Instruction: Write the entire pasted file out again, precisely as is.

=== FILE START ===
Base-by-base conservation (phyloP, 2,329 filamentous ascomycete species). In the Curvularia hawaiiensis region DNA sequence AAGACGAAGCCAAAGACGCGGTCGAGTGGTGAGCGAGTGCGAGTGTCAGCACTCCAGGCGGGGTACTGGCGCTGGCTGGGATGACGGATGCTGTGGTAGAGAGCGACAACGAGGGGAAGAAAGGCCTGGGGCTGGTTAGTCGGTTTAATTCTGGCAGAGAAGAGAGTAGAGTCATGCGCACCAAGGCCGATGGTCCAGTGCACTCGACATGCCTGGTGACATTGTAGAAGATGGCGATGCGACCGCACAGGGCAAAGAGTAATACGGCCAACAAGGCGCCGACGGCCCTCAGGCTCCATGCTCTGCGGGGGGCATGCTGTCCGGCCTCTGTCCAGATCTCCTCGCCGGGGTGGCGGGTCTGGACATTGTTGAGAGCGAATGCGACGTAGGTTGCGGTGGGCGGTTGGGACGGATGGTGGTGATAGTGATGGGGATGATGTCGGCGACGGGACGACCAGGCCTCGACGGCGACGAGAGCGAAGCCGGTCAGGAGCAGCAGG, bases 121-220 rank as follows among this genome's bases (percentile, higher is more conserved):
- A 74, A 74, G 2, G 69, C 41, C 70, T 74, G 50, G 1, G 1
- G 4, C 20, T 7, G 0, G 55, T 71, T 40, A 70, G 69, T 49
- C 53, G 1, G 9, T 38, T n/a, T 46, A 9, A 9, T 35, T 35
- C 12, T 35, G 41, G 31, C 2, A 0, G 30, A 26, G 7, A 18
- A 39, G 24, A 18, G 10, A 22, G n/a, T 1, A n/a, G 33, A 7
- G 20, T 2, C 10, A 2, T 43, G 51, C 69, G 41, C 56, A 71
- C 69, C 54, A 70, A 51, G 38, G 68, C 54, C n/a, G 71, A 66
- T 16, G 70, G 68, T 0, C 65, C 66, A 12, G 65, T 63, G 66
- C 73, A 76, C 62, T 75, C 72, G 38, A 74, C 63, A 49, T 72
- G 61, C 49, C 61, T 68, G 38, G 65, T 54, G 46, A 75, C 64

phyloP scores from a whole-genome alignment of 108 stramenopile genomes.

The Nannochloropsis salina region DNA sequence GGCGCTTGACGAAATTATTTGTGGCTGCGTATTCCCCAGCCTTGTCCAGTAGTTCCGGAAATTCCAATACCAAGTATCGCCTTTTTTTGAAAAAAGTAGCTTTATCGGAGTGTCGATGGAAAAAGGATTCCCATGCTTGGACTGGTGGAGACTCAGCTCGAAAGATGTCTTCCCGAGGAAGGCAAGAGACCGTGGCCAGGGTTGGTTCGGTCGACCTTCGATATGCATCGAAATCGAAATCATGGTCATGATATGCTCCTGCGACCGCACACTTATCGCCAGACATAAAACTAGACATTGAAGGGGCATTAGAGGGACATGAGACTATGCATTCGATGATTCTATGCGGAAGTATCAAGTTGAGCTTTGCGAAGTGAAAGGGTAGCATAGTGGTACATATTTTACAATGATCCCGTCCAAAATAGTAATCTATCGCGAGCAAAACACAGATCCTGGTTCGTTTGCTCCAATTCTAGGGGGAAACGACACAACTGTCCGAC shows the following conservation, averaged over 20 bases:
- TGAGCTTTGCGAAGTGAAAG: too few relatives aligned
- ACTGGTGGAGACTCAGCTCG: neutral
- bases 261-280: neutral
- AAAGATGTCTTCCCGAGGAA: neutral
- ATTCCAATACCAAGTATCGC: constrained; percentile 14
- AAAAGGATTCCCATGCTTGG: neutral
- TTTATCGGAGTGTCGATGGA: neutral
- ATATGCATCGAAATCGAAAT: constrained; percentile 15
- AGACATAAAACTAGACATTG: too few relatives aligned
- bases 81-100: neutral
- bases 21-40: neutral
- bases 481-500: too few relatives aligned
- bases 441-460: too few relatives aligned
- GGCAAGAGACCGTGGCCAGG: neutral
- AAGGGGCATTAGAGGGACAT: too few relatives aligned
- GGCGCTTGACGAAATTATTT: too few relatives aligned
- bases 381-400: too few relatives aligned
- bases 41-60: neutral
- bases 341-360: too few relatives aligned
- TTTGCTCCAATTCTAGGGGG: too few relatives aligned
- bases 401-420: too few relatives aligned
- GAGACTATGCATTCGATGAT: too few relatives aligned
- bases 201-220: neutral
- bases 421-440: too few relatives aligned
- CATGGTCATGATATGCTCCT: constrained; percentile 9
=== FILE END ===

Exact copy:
Base-by-base conservation (phyloP, 2,329 filamentous ascomycete species). In the Curvularia hawaiiensis region DNA sequence AAGACGAAGCCAAAGACGCGGTCGAGTGGTGAGCGAGTGCGAGTGTCAGCACTCCAGGCGGGGTACTGGCGCTGGCTGGGATGACGGATGCTGTGGTAGAGAGCGACAACGAGGGGAAGAAAGGCCTGGGGCTGGTTAGTCGGTTTAATTCTGGCAGAGAAGAGAGTAGAGTCATGCGCACCAAGGCCGATGGTCCAGTGCACTCGACATGCCTGGTGACATTGTAGAAGATGGCGATGCGACCGCACAGGGCAAAGAGTAATACGGCCAACAAGGCGCCGACGGCCCTCAGGCTCCATGCTCTGCGGGGGGCATGCTGTCCGGCCTCTGTCCAGATCTCCTCGCCGGGGTGGCGGGTCTGGACATTGTTGAGAGCGAATGCGACGTAGGTTGCGGTGGGCGGTTGGGACGGATGGTGGTGATAGTGATGGGGATGATGTCGGCGACGGGACGACCAGGCCTCGACGGCGACGAGAGCGAAGCCGGTCAGGAGCAGCAGG, bases 121-220 rank as follows among this genome's bases (percentile, higher is more conserved):
- A 74, A 74, G 2, G 69, C 41, C 70, T 74, G 50, G 1, G 1
- G 4, C 20, T 7, G 0, G 55, T 71, T 40, A 70, G 69, T 49
- C 53, G 1, G 9, T 38, T n/a, T 46, A 9, A 9, T 35, T 35
- C 12, T 35, G 41, G 31, C 2, A 0, G 30, A 26, G 7, A 18
- A 39, G 24, A 18, G 10, A 22, G n/a, T 1, A n/a, G 33, A 7
- G 20, T 2, C 10, A 2, T 43, G 51, C 69, G 41, C 56, A 71
- C 69, C 54, A 70, A 51, G 38, G 68, C 54, C n/a, G 71, A 66
- T 16, G 70, G 68, T 0, C 65, C 66, A 12, G 65, T 63, G 66
- C 73, A 76, C 62, T 75, C 72, G 38, A 74, C 63, A 49, T 72
- G 61, C 49, C 61, T 68, G 38, G 65, T 54, G 46, A 75, C 64

phyloP scores from a whole-genome alignment of 108 stramenopile genomes.

The Nannochloropsis salina region DNA sequence GGCGCTTGACGAAATTATTTGTGGCTGCGTATTCCCCAGCCTTGTCCAGTAGTTCCGGAAATTCCAATACCAAGTATCGCCTTTTTTTGAAAAAAGTAGCTTTATCGGAGTGTCGATGGAAAAAGGATTCCCATGCTTGGACTGGTGGAGACTCAGCTCGAAAGATGTCTTCCCGAGGAAGGCAAGAGACCGTGGCCAGGGTTGGTTCGGTCGACCTTCGATATGCATCGAAATCGAAATCATGGTCATGATATGCTCCTGCGACCGCACACTTATCGCCAGACATAAAACTAGACATTGAAGGGGCATTAGAGGGACATGAGACTATGCATTCGATGATTCTATGCGGAAGTATCAAGTTGAGCTTTGCGAAGTGAAAGGGTAGCATAGTGGTACATATTTTACAATGATCCCGTCCAAAATAGTAATCTATCGCGAGCAAAACACAGATCCTGGTTCGTTTGCTCCAATTCTAGGGGGAAACGACACAACTGTCCGAC shows the following conservation, averaged over 20 bases:
- TGAGCTTTGCGAAGTGAAAG: too few relatives aligned
- ACTGGTGGAGACTCAGCTCG: neutral
- bases 261-280: neutral
- AAAGATGTCTTCCCGAGGAA: neutral
- ATTCCAATACCAAGTATCGC: constrained; percentile 14
- AAAAGGATTCCCATGCTTGG: neutral
- TTTATCGGAGTGTCGATGGA: neutral
- ATATGCATCGAAATCGAAAT: constrained; percentile 15
- AGACATAAAACTAGACATTG: too few relatives aligned
- bases 81-100: neutral
- bases 21-40: neutral
- bases 481-500: too few relatives aligned
- bases 441-460: too few relatives aligned
- GGCAAGAGACCGTGGCCAGG: neutral
- AAGGGGCATTAGAGGGACAT: too few relatives aligned
- GGCGCTTGACGAAATTATTT: too few relatives aligned
- bases 381-400: too few relatives aligned
- bases 41-60: neutral
- bases 341-360: too few relatives aligned
- TTTGCTCCAATTCTAGGGGG: too few relatives aligned
- bases 401-420: too few relatives aligned
- GAGACTATGCATTCGATGAT: too few relatives aligned
- bases 201-220: neutral
- bases 421-440: too few relatives aligned
- CATGGTCATGATATGCTCCT: constrained; percentile 9